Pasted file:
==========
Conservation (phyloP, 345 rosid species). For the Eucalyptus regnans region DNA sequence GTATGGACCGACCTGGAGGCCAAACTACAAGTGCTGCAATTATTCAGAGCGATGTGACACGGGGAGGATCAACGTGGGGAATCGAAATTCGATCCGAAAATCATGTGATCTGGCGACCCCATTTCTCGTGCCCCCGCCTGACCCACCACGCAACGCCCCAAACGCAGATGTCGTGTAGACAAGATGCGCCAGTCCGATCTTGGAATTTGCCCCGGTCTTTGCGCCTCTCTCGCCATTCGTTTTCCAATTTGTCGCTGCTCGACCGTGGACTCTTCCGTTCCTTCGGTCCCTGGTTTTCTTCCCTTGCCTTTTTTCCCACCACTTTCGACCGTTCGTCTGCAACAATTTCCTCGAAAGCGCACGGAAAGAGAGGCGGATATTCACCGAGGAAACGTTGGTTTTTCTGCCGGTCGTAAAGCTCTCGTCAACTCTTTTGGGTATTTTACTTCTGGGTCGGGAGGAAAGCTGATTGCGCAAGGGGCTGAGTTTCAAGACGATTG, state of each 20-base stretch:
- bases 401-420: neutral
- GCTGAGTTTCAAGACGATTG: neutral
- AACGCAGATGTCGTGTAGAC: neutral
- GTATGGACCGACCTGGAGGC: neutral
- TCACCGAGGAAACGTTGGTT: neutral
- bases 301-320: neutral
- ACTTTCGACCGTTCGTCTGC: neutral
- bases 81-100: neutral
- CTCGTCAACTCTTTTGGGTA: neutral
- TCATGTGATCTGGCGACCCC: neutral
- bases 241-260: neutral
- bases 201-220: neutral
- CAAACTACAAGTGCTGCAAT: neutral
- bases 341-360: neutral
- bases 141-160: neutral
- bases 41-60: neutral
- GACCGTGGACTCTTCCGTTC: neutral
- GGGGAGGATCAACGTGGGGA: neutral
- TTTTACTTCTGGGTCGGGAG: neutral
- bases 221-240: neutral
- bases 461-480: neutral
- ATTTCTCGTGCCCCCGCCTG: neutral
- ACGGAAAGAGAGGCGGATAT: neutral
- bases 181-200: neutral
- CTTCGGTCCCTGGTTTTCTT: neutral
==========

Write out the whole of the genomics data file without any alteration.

Conservation (phyloP, 345 rosid species). For the Eucalyptus regnans region DNA sequence GTATGGACCGACCTGGAGGCCAAACTACAAGTGCTGCAATTATTCAGAGCGATGTGACACGGGGAGGATCAACGTGGGGAATCGAAATTCGATCCGAAAATCATGTGATCTGGCGACCCCATTTCTCGTGCCCCCGCCTGACCCACCACGCAACGCCCCAAACGCAGATGTCGTGTAGACAAGATGCGCCAGTCCGATCTTGGAATTTGCCCCGGTCTTTGCGCCTCTCTCGCCATTCGTTTTCCAATTTGTCGCTGCTCGACCGTGGACTCTTCCGTTCCTTCGGTCCCTGGTTTTCTTCCCTTGCCTTTTTTCCCACCACTTTCGACCGTTCGTCTGCAACAATTTCCTCGAAAGCGCACGGAAAGAGAGGCGGATATTCACCGAGGAAACGTTGGTTTTTCTGCCGGTCGTAAAGCTCTCGTCAACTCTTTTGGGTATTTTACTTCTGGGTCGGGAGGAAAGCTGATTGCGCAAGGGGCTGAGTTTCAAGACGATTG, state of each 20-base stretch:
- bases 401-420: neutral
- GCTGAGTTTCAAGACGATTG: neutral
- AACGCAGATGTCGTGTAGAC: neutral
- GTATGGACCGACCTGGAGGC: neutral
- TCACCGAGGAAACGTTGGTT: neutral
- bases 301-320: neutral
- ACTTTCGACCGTTCGTCTGC: neutral
- bases 81-100: neutral
- CTCGTCAACTCTTTTGGGTA: neutral
- TCATGTGATCTGGCGACCCC: neutral
- bases 241-260: neutral
- bases 201-220: neutral
- CAAACTACAAGTGCTGCAAT: neutral
- bases 341-360: neutral
- bases 141-160: neutral
- bases 41-60: neutral
- GACCGTGGACTCTTCCGTTC: neutral
- GGGGAGGATCAACGTGGGGA: neutral
- TTTTACTTCTGGGTCGGGAG: neutral
- bases 221-240: neutral
- bases 461-480: neutral
- ATTTCTCGTGCCCCCGCCTG: neutral
- ACGGAAAGAGAGGCGGATAT: neutral
- bases 181-200: neutral
- CTTCGGTCCCTGGTTTTCTT: neutral